When I prepare to write a post I outline the topics that I would like to discuss. For this post I had over 50. I could probably write a book about all the stuff that I would like to talk about. Instead, I have decided to select just a few of the most relevant topics to discuss.
Understanding credit cycles can be very valuable to investors. The expansion or contraction of credit (or money) is highly manipulated by the central bank. The Federal Reserve expands and contracts credit in an effort to help Americans. When the economy is slow, the Fed increases the supply of money and vice versa. However, it is important to understand that money isn’t just dollars. It is also the availability of credit, which is a huge driver of our economy. When the supply of money contracts, credit tightens and it makes it more difficult for businesses to get credit. The ripple effect reduces the net income of companies. Today we can see the beginning of credit tightening showing up in the high yield bond market. This is just a fancy name for junk bonds. Many people have said that the .25% December interest rate hike is virtually nothing and won’t have much of an impact at all. However, Dr. John Hussman wrote an article explaining why this .25% hike may have a much bigger impact than most realize. Essentially, Dr. Hussman explains that there is now a massive pool of zero-interest cash that was created by the Fed’s quantitative easing (QE) so this .25% will have a much greater impact than people understand. Here is a link to the article if you are interested in reading it. Personally, I think he makes an excellent argument. There are a lot of parallels between what is going on in the U.S today and what happen in Japan years ago. They had zero-interest rates after stimulating their economy and they attempted to raise interest rates. Unfortunately, their economy slowed down forcing them to have to cut interest rates about a year later. As a result, their stock market plummeted. We could be at risk for the same type of event if our Fed is forced to do the same thing.
Correlation between QE and stock market performance
For anyone that doesn’t understand what QE is, it is pretty simple. The Fed purchases financial assets with cash in the open market. The Fed has purchased almost $2 trillion dollars of bonds since 2009. This purchasing of bonds manipulated the market, forcing yields on bonds through the floor. As a result, investors piled into stocks which has inflated stock prices. Since QE3 ended in October 2014, stock market performance has been challenged. To see the correlation that I am referring to please look at the chart below that Doug Short produced. Doug’s website can be found here.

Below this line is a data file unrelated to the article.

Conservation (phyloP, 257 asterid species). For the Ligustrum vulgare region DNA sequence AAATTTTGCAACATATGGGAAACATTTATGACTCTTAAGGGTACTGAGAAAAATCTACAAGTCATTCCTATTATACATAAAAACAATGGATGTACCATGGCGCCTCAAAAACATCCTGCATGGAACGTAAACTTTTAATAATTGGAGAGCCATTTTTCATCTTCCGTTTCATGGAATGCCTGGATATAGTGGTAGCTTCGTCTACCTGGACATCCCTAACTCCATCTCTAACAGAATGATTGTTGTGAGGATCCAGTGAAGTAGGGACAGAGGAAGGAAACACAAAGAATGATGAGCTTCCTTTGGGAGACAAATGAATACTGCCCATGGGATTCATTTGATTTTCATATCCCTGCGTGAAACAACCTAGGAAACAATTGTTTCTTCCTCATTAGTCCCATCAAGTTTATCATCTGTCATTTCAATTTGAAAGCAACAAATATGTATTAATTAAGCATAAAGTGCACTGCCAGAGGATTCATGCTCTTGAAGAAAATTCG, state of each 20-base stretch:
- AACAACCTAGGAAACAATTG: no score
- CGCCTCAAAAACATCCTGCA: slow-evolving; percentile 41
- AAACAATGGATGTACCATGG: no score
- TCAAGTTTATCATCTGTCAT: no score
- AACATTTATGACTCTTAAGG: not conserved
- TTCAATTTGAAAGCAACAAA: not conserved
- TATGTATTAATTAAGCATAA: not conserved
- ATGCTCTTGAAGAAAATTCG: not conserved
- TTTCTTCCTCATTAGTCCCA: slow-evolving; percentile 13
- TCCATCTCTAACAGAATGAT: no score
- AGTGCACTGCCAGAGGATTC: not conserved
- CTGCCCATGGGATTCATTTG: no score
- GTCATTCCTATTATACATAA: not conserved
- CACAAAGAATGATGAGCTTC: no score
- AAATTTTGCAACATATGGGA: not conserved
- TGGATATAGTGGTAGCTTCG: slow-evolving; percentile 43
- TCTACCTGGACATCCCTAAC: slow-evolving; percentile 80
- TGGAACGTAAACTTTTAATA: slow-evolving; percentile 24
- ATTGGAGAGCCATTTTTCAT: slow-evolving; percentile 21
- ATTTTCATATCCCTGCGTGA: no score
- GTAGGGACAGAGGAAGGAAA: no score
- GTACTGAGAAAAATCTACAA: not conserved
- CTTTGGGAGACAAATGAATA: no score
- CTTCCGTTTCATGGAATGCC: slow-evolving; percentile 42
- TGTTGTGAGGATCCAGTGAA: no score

In the chart above, the green sections indicate where the Fed was pumping cash into the system though QE. You can see the market pull backs that happen after both QE1 and QE2. In addition, stock prices have been virtually flat since October 2014. Historically the Fed has been able to stimulate the economy by lowering interest rates. However, this last cycle they felt the need to have zero-interest rate policy (ZIRP) and additionally pump money into the system. I think it’s important to understand how this has affected our markets in the last few years and how it could again if the Fed were to perform a QE4.
Yield spreads between the stock market and bond market
In the last few years, there have been a lot of investors that have bought dividend paying stocks for the yield. Investors have been chasing these higher yields and taking on the extra risk because bond yields have been so low. Today, equity yields continue to be higher than bond yields. Tom Lee of Fundstrat Global Advisors has said that this is a reason to be bullish on stocks in 2016. But he is right? Personally I think investors recognize the risks in the stock market and I think that they are having second thoughts about chasing an extra 1% of yield in stocks. Historically investors have continued to chase yields in stocks until the yield in stocks and bonds reached parity. I have doubts that this will happen this time do to the increased risks in stocks caused by the Fed’s manipulation through QE. It is hard to say at what spread investors are willing to take on the extra risk in stocks but I think by observing the market, it is more than that extra 1% of yield.
Market Cap to GDP
Warren Buffett has said that one of his favorite long-term valuation indicators is market cap to GDP. He has said that “it is probably the best single measure of where valuations stand at any given moment.” To see what market cap to GDP looks like today please see the chart below that was produced by Doug Short.
As you can see, we are about two standard deviations above the mean. The market was actually close to the mean in 2009 before the Fed began pumping money into the system with QE. Warren Buffett has acknowledged that this indicator suggests that market valuations are stretched. Warren Buffett’s Berkshire Hathaway made a couple of billion dollar purchases in 2015 but their cash pile grew throughout the year. Berkshire has over $66 billion in cash and it continues to grow demonstrating that it is tough to find reasonable valuations in the market.
In the last week, I have heard several people say that we are in a 2008 type of situation. I personally think it is irresponsible to make these assumptions. There are a lot of things that could happen. One of which is stocks could drift sideways for a long period of time while companies grow into their expensive valuations. Another scenario is one in which stocks drift down for a period of time until valuations and equity yields align with investor risk appetites. Things don’t always have to end with a bubble popping. I don’t think anyone really knows what is going to happen. It is an extremely complex situation. However, I think it is important for investors to understand the environment that we are in.
As always, thanks for reading!